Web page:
Card #441, "Hodges Hits 4 Home Runs In Nite Game," is another scarcity with only 17 total copies graded. Ditto card #456, "New York Wins 26 Straight Games" (11 copies graded) and card #464, "Ump's Wrong Call Helps Dodgers" (11 copies graded). In fact, the highest number of grades have gone to the aforementioned card #422, which has been slabbed 110 times.

The low number of Nu-Card Scoops that have been graded leads one to speculation. Are the cards really that unpopular? Beckett's guide cites "illegal reprinting" as one reason why demand has been suppressed for the cards. But if unauthorized reprinting of the cards has taken place, why are so few in circulation?

Nu-Card

My guess is; the cards just weren't exciting enough. (The wrapper was far more colorful!) Having cards like #473, "Pickoff Ends Series" (featuring an unidentified player and a blurb about the 1942 Cardinals-Yankees World series) in the set didn't help. Nor did card #436, "Umpires Clear White Sox Bench," which just showed two players sitting in a dugout.

Card #434, "Dickey Chosen All-Star Catcher," was a real puzzler in that it featured a line drawing of Bill Dickey -- not an actual photograph. Was a photo of old #8 that hard to come by? Were there copyright issues? Did Bill Dickey, in 1961 a coach with the Yankees, refuse to let his photo be used?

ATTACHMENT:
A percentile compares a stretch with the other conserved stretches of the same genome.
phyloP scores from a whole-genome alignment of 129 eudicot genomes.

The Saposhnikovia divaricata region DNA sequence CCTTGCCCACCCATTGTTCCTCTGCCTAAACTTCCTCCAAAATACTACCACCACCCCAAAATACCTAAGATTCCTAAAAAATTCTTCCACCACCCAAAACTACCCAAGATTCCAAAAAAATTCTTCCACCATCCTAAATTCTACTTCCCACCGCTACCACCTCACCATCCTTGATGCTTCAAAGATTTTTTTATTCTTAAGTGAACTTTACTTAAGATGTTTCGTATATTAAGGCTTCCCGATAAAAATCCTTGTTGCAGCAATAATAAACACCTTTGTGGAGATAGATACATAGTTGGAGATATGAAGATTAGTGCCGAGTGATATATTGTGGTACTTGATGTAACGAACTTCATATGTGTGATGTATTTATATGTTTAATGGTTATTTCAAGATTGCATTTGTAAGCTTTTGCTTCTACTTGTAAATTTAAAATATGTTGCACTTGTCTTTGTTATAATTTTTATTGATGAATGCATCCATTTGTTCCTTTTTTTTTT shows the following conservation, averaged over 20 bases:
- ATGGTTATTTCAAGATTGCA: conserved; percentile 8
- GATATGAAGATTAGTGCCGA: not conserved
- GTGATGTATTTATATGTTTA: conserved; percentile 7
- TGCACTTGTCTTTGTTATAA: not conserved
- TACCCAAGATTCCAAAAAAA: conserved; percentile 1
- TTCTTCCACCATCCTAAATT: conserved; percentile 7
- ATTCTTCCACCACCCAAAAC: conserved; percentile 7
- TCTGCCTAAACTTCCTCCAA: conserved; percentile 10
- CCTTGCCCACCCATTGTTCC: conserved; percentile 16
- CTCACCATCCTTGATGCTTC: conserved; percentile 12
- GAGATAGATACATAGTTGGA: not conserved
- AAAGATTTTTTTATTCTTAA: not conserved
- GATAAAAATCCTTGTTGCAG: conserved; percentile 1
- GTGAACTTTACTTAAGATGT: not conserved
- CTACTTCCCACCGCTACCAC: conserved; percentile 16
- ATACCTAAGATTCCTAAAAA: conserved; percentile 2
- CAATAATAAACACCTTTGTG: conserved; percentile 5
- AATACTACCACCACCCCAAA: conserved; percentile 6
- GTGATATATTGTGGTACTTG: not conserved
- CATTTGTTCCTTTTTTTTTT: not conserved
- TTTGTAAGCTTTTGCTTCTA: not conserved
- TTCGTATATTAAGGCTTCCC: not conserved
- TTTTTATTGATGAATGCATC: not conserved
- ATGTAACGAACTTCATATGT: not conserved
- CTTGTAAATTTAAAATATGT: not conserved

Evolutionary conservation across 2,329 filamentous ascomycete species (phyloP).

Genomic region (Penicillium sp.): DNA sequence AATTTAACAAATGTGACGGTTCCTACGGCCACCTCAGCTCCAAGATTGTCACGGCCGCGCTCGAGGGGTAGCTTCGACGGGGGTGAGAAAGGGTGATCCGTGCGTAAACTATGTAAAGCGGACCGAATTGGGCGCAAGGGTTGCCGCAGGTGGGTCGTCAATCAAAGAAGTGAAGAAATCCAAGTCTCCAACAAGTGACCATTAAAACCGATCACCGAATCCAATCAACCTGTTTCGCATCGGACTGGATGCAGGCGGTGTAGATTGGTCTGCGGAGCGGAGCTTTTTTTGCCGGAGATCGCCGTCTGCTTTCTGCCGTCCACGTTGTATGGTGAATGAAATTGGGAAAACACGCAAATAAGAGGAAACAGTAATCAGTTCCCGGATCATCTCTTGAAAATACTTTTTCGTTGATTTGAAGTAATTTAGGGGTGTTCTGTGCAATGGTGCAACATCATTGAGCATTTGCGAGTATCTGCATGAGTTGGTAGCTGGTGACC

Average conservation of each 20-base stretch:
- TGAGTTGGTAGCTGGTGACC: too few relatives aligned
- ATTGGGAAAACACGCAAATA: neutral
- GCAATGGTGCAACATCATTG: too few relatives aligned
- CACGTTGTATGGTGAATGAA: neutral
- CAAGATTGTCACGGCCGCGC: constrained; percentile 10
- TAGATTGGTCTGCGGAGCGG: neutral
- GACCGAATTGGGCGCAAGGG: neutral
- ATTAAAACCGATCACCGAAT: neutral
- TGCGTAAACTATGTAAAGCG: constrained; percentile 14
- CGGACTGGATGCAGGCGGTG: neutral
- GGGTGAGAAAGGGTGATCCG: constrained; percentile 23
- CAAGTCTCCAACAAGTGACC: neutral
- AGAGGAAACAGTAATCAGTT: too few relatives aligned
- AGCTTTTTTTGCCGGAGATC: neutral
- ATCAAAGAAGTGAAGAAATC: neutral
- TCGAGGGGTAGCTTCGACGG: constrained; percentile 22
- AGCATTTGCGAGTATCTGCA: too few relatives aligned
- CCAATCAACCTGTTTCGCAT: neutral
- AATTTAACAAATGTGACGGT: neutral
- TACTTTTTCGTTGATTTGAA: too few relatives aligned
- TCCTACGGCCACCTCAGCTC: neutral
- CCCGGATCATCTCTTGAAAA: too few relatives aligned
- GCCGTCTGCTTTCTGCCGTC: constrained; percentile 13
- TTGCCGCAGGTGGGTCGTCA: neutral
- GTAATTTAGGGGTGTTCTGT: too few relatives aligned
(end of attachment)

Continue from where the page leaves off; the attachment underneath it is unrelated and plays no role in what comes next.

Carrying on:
Also falling into the yawner category were cards #449, "Killebrew Starts Spring Training" (this was news???), #426 "Midget Pinch-Hits for St. Louis Browns" (featuring Bill Veeck's experiment with the strike zone), and #414, "A.L. Votes to Expand to Ten Teams," which may be the only time Gene Autry appeared on a baseball card.

Fortunately, there were enough cards that captured truly significant moments in baseball history, like Joe DiMaggio's 56-game streak, Ted Williams hitting .406, Willie Mays's incredible catch during the 1954 World series, and Lou Gehrig's consecutive game streak ending at 2,130 games.

Old-timers got their due, too, with Walter Johnson's 56 scoreless innings the subject of card #440, Ty Cobb named as the greatest player of all time on card #443, Cy Young's Hall of Fame induction covered on card #448, and Christy Mathewson's three World Series shutouts the subject of card #477.

Summing up, if you are interested in scarce but affordable (how's that for an oxymoron?) baseball sets, 1961 Nu-Card Scoops are definitely worth the hunt. Baseball stats and history fanatics will appreciate these pocket trivia treasure troves, and the set contains many affordable cards of Mantle, Williams, Cobb, Ruth, Gehrig, and other Hall of Fame players.

Besides, who wouldn't want a card titled "Merkle Pulls Boner?" (Heh-heh...)